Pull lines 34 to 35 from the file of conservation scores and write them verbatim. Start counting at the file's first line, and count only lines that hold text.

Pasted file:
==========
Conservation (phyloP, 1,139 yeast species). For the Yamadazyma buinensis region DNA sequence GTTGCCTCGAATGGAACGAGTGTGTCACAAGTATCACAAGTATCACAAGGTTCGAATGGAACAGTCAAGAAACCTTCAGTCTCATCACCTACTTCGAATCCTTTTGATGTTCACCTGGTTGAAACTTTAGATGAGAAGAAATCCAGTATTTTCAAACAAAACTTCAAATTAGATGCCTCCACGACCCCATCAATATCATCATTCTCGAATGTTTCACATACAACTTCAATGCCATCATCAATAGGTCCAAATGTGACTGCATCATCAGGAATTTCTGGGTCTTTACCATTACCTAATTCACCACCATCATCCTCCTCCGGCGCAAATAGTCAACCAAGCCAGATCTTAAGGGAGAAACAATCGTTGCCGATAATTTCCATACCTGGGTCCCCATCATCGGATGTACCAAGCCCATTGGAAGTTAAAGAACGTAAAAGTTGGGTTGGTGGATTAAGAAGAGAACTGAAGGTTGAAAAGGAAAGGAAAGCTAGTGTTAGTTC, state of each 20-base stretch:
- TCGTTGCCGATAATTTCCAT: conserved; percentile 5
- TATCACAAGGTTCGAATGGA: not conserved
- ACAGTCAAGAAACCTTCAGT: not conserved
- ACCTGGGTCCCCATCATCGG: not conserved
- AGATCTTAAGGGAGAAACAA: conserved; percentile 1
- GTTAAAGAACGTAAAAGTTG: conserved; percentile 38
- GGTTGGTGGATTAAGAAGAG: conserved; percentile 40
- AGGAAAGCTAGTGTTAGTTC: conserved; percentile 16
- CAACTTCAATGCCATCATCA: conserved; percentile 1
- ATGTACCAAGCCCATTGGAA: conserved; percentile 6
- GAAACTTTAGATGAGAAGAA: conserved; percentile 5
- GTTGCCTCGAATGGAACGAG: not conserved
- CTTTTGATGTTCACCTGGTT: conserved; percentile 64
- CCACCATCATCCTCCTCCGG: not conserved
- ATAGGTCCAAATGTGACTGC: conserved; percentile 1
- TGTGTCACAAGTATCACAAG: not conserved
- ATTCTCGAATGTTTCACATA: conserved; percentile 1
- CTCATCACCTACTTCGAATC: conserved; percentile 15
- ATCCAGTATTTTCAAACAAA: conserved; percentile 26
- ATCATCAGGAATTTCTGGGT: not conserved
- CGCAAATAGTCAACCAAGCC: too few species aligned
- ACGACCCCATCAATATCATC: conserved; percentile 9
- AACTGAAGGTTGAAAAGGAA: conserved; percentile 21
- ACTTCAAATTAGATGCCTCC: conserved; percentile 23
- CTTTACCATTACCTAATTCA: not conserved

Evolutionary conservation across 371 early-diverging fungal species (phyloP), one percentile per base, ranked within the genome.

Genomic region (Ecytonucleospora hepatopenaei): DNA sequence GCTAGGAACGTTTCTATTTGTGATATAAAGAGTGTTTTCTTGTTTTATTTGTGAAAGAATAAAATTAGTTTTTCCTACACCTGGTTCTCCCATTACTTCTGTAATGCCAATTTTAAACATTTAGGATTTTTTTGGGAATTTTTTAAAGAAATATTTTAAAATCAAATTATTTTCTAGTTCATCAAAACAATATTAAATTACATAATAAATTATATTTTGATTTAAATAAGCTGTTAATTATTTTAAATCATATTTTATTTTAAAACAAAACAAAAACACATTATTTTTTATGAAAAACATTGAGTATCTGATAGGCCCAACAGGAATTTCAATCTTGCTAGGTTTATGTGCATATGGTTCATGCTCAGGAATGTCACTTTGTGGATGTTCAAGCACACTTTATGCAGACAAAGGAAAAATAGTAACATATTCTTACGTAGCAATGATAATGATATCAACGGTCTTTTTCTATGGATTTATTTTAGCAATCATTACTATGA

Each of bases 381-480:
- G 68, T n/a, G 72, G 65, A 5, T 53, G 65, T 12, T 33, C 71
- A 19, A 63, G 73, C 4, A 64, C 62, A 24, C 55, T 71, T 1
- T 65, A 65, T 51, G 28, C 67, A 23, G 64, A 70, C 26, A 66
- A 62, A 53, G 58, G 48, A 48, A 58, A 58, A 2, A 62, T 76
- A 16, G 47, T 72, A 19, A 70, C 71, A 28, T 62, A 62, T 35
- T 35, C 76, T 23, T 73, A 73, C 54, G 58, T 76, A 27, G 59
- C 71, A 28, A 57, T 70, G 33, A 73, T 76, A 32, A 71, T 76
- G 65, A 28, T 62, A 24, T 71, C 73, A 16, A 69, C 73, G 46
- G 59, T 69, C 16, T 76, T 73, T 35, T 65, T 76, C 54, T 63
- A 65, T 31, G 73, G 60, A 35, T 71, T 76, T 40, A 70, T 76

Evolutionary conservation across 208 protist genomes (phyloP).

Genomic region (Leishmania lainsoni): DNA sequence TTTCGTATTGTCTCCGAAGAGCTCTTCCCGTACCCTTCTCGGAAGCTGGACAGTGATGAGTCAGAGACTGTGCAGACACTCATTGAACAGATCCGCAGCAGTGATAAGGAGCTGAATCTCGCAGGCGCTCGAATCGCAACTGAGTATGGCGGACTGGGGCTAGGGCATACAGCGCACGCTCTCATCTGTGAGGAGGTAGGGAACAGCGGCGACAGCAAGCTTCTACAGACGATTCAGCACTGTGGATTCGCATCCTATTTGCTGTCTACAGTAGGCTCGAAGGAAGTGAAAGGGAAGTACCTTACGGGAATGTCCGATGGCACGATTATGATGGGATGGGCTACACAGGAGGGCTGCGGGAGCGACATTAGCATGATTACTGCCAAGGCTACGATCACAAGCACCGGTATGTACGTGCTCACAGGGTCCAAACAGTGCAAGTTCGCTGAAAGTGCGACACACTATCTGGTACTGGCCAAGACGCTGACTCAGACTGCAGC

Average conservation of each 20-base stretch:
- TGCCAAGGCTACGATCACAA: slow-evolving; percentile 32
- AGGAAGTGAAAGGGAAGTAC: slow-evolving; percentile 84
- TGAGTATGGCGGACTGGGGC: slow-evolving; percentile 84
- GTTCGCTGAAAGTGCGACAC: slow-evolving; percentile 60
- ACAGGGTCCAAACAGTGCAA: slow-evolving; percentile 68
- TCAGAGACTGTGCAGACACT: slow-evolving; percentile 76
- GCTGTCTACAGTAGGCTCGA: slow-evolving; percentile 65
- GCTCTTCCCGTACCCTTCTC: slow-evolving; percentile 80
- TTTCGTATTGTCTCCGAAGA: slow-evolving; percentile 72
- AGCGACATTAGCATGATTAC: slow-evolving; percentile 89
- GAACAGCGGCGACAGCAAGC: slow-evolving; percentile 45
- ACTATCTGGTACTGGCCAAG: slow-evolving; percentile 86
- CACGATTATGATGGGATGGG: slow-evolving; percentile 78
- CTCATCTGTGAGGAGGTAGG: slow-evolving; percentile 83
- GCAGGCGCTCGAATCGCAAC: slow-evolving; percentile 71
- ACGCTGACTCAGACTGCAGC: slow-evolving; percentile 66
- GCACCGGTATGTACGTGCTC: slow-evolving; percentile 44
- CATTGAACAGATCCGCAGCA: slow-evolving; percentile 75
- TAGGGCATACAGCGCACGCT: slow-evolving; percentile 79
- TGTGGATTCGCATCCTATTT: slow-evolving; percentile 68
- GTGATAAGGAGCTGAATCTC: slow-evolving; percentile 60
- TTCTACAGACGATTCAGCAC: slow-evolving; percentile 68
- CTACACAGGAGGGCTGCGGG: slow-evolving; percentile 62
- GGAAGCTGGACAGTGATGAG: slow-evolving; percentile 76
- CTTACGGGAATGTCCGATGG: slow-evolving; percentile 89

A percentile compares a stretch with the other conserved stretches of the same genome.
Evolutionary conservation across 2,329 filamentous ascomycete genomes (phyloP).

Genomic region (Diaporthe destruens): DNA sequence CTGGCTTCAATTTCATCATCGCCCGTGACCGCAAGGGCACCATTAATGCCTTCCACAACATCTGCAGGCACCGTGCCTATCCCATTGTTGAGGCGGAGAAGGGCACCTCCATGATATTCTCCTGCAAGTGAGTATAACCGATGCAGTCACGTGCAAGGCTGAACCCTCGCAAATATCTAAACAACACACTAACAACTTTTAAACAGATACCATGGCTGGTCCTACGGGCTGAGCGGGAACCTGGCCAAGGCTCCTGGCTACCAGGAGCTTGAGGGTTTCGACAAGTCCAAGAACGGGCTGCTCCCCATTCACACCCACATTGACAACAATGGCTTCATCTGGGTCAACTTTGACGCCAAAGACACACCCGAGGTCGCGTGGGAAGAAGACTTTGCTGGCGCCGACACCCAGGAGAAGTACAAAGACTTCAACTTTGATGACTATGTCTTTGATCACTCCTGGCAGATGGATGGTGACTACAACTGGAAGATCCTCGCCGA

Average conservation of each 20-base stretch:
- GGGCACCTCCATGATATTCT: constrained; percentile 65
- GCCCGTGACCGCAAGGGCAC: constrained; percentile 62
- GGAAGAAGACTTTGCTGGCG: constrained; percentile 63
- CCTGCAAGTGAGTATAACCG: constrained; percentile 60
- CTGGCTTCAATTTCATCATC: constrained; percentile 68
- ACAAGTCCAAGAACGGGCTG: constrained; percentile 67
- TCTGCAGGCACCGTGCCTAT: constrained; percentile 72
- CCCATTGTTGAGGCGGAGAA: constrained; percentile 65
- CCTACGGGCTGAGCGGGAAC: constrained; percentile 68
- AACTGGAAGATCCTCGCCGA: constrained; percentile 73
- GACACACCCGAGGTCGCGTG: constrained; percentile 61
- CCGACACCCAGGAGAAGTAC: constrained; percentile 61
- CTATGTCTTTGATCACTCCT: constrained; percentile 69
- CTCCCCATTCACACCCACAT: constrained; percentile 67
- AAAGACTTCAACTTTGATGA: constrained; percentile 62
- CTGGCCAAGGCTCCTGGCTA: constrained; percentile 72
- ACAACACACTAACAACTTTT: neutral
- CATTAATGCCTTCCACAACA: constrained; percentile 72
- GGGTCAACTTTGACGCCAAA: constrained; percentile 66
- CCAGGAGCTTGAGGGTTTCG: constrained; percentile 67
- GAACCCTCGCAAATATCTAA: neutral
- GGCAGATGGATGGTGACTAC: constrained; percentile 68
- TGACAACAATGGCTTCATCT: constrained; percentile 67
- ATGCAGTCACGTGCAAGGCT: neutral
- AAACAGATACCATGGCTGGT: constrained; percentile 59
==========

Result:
- A 16, G 47, T 72, A 19, A 70, C 71, A 28, T 62, A 62, T 35
- T 35, C 76, T 23, T 73, A 73, C 54, G 58, T 76, A 27, G 59